Sunday, June 11, 2006

Sunday Fiction Reading

I read James Ellroy’s White Jazz last Sunday. From the back cover of the paperback:

LOS ANGELES, 1958.
Killings, beatings, bribes, shakedowns—its standard procedure for lieutenant Dave Klein, LAPD. He’s a slumlord, a bagman, and enforcer—a power in his own small corner of hell. Then the Feds announce a full-out investigation into local police corruption, and everything goes haywire.

Klein’s been hung out as bait, “a bad cop to draw the heat,” and the heat’s coming from all sides: from local politicians, from LAPD brass, from racketeers and drug kingpins—all of them hell-bent on keeping their own secrets hidden. For Klein, “forty-two and going on dead,” it’s dues time.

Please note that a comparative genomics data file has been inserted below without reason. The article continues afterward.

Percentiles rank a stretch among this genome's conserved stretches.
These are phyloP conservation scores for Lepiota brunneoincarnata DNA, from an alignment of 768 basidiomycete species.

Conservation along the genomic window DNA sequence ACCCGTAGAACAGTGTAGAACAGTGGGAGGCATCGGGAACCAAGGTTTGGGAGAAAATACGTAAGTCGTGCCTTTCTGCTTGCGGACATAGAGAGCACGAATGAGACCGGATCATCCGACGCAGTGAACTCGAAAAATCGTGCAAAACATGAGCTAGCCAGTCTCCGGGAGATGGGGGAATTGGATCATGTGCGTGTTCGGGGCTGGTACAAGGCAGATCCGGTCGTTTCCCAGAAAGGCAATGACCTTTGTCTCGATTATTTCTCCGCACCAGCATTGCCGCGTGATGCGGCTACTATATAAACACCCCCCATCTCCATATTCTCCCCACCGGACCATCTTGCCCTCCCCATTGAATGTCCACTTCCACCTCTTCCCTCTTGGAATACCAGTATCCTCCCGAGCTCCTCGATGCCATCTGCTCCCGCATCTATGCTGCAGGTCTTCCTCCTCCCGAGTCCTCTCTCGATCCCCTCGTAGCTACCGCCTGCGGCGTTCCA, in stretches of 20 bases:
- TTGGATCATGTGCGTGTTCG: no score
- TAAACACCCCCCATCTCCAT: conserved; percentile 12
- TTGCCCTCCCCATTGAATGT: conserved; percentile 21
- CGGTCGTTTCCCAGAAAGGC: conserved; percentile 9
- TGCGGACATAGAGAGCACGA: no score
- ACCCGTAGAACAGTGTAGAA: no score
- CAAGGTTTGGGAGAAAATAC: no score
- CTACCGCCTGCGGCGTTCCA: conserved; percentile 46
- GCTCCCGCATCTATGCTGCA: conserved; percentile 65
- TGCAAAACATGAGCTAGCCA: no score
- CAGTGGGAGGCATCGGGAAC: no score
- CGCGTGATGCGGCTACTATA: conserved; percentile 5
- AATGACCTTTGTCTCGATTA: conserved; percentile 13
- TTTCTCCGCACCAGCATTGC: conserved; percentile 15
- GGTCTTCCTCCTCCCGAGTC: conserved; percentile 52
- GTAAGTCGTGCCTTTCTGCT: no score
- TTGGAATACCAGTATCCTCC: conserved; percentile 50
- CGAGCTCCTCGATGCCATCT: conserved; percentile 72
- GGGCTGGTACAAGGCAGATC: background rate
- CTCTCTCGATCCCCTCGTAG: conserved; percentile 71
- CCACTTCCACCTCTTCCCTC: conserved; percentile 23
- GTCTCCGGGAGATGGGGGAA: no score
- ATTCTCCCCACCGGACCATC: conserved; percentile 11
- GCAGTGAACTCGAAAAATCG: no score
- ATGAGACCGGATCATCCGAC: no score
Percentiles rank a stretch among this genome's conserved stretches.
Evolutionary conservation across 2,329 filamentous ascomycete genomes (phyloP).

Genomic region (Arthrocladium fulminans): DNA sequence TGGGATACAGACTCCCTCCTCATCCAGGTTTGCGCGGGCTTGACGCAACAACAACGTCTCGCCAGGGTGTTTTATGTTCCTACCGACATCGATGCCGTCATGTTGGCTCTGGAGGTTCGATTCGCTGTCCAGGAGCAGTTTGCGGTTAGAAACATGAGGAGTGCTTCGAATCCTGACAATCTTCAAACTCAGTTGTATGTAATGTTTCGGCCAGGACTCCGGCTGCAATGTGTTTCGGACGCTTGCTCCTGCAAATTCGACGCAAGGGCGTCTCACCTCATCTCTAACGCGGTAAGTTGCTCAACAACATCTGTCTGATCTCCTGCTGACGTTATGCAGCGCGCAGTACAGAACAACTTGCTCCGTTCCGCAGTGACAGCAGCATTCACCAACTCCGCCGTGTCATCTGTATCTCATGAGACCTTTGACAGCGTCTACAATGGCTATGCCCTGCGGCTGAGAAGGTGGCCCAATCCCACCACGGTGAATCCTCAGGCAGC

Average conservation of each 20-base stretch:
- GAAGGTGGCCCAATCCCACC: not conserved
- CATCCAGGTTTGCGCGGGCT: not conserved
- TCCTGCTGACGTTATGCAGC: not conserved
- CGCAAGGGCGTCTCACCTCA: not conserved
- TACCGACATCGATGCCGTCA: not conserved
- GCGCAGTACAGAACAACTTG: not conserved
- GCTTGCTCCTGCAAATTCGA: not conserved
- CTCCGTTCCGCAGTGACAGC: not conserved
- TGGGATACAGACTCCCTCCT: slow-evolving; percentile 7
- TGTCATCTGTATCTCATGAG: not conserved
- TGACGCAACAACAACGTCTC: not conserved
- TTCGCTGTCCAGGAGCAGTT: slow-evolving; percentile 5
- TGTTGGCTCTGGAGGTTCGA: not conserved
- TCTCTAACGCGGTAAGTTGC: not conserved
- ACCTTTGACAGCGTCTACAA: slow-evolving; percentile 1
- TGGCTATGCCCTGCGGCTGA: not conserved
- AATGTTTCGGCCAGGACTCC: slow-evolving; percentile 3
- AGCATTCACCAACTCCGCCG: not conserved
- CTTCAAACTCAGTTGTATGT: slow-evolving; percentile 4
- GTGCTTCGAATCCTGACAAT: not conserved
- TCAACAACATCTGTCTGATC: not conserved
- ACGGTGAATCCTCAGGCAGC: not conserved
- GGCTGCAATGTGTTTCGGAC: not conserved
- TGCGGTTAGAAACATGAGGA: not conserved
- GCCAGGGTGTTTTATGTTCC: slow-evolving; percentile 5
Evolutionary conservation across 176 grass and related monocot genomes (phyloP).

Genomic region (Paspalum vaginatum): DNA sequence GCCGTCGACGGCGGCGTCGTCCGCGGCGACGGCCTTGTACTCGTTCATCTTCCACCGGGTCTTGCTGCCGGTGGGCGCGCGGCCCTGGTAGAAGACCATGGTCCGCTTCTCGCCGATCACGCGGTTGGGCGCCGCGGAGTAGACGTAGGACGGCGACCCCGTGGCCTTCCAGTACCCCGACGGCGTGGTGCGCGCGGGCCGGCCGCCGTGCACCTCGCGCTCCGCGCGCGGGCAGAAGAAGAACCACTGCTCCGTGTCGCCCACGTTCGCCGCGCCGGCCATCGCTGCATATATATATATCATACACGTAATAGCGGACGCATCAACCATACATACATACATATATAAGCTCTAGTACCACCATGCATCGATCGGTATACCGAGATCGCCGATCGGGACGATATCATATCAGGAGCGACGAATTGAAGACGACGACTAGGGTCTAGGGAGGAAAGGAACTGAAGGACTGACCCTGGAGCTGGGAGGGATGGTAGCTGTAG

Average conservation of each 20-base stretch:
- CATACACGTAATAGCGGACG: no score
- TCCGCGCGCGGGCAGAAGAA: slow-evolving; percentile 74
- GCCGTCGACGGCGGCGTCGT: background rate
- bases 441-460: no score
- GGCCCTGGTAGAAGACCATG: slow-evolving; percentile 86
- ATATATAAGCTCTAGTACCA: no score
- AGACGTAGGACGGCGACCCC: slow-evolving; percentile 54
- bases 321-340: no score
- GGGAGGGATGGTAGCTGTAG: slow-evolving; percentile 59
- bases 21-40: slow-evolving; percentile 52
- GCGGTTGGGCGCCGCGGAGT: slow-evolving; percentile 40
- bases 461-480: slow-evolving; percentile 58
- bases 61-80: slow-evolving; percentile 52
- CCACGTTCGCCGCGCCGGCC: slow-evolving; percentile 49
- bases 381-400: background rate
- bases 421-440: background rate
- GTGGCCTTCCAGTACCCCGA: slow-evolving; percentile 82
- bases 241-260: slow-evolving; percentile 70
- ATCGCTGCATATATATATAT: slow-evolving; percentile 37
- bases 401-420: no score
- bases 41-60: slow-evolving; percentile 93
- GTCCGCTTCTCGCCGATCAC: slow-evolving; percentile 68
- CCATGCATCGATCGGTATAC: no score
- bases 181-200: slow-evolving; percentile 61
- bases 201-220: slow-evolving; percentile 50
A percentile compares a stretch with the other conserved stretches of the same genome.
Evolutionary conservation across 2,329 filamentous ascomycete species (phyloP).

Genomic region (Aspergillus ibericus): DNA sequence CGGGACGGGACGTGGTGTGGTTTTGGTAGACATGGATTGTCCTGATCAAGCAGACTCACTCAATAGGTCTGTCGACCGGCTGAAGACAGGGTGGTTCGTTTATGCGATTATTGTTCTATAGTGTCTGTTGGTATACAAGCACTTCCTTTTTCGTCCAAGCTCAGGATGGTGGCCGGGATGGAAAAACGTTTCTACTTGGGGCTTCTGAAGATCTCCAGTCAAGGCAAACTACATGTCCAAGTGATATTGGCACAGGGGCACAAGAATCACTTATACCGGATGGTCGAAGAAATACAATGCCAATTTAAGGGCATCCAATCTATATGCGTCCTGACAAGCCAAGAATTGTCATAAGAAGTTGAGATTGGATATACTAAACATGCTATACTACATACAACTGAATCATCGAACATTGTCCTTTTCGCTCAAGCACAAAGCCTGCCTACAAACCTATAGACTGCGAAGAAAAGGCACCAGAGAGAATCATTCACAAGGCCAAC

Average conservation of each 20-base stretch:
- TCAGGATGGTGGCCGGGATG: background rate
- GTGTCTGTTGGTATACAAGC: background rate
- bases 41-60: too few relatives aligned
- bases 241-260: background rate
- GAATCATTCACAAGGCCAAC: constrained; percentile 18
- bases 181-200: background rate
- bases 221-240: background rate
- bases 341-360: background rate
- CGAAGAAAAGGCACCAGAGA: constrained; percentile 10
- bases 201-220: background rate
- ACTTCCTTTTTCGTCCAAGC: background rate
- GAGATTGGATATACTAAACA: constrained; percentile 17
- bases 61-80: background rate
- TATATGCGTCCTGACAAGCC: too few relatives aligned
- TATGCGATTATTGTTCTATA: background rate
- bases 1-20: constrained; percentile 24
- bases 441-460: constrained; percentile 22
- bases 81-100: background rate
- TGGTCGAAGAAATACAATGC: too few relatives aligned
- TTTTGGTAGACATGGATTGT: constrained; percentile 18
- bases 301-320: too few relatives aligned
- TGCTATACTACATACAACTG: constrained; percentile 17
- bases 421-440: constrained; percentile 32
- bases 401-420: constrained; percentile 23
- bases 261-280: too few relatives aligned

Klein tells his own story—his voice clipped, sharp, often as brutal as the events he’s describing—taking us with him on a journey through a world shaped by monstrous ambition, avarice, and perversion. It’s a world he created, but now he’ll do anything to get out of it alive.

Fierce, riveting, and honed to a razor edge, White Jazz is crime fiction at its most shattering.
The book lives up to its back cover blurb.

This Sunday I am reading Patricia Highsmith’s Ripley Under Ground. The novel continues the story of Tom Ripley begun in The Talented Mr. Ripley. Tom Ripley is a thief and a murderer, yet Highsmith, like Ellroy with his Dave Klein, pulls off the near impossible, making Ripley an engaging, interesting, and sometimes sympathetic character.

These novels fit with the mood I am in.

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